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Planets aren’t rare. Life is surprisingly durable. The more we’ve learned about the Universe, the more the search for extraterrestrial life has shifted from science fiction to serious scientific undertaking. So it’s worth considering how humanity would react if we learned, through some distant but unmistakable signal, that lifeforms elsewhere in the Universe were communicating with us. In this interview, Seth Shostak, senior astronomer at the Center for SETI Research in California, discusses how first contact is more likely to be perspective-shifting than Earth-shattering.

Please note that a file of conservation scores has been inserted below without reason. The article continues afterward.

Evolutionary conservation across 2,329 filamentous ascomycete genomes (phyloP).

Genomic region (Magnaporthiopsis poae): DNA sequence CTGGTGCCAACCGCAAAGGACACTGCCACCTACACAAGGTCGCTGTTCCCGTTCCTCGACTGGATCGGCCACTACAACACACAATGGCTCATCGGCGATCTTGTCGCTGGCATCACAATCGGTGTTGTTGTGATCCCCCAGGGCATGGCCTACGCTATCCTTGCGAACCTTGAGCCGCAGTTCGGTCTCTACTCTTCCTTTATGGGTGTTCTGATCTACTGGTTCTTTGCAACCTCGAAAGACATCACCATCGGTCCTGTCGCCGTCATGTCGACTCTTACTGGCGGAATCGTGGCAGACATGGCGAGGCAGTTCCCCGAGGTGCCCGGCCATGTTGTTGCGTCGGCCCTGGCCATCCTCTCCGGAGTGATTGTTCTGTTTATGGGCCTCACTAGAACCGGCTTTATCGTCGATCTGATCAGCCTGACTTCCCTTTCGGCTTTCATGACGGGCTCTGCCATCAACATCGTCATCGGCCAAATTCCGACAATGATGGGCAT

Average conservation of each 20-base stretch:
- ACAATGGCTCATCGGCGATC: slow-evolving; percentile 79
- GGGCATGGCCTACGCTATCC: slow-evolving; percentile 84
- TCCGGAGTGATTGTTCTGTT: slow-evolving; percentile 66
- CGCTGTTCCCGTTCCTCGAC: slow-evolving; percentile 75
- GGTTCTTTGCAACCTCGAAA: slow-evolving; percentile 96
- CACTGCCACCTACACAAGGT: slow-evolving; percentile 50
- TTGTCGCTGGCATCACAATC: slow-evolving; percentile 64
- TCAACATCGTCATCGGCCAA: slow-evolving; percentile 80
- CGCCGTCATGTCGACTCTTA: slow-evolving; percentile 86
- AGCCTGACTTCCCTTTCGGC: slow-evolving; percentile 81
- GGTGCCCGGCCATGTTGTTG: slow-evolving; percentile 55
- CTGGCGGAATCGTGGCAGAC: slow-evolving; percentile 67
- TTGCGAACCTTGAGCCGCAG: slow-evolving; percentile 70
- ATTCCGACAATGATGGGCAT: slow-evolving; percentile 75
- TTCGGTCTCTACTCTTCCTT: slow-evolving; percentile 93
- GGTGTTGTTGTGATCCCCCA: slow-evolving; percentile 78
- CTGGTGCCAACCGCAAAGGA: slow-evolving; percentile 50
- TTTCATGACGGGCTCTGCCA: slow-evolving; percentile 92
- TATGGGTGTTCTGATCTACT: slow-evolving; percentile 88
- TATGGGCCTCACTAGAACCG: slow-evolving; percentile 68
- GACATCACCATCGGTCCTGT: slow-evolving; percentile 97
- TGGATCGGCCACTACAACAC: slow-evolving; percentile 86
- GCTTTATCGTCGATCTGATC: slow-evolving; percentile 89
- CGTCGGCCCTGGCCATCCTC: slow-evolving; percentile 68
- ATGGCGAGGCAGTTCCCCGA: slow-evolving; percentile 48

Producer: Marco Patricio
Director: Stuart Langfield
Design and fashion
The mundane becomes mesmerising in this deep dive into segmented displays
A song of ice, fire and jelly – exploring the physics and history of the trumpet
Tour the European architecture that dreamed of a wondrous, fictitious China
Trek alongside spiritual pilgrims on a treacherous journey across Pakistan
Thinkers and theories
Photographs offer a colonialist window to the past – one that must be challenged
Animals and humans
An artist and ants collaborate on an exhibit of ‘tiny Abstract Expressionist paintings’
How a curious question about colouring maps changed mathematics forever
The rise and fall of Kowloon Walled City, Hong Kong’s infamous urban monolith
A dreamy tribute to the music of Brian Eno, rendered in paint, soap and water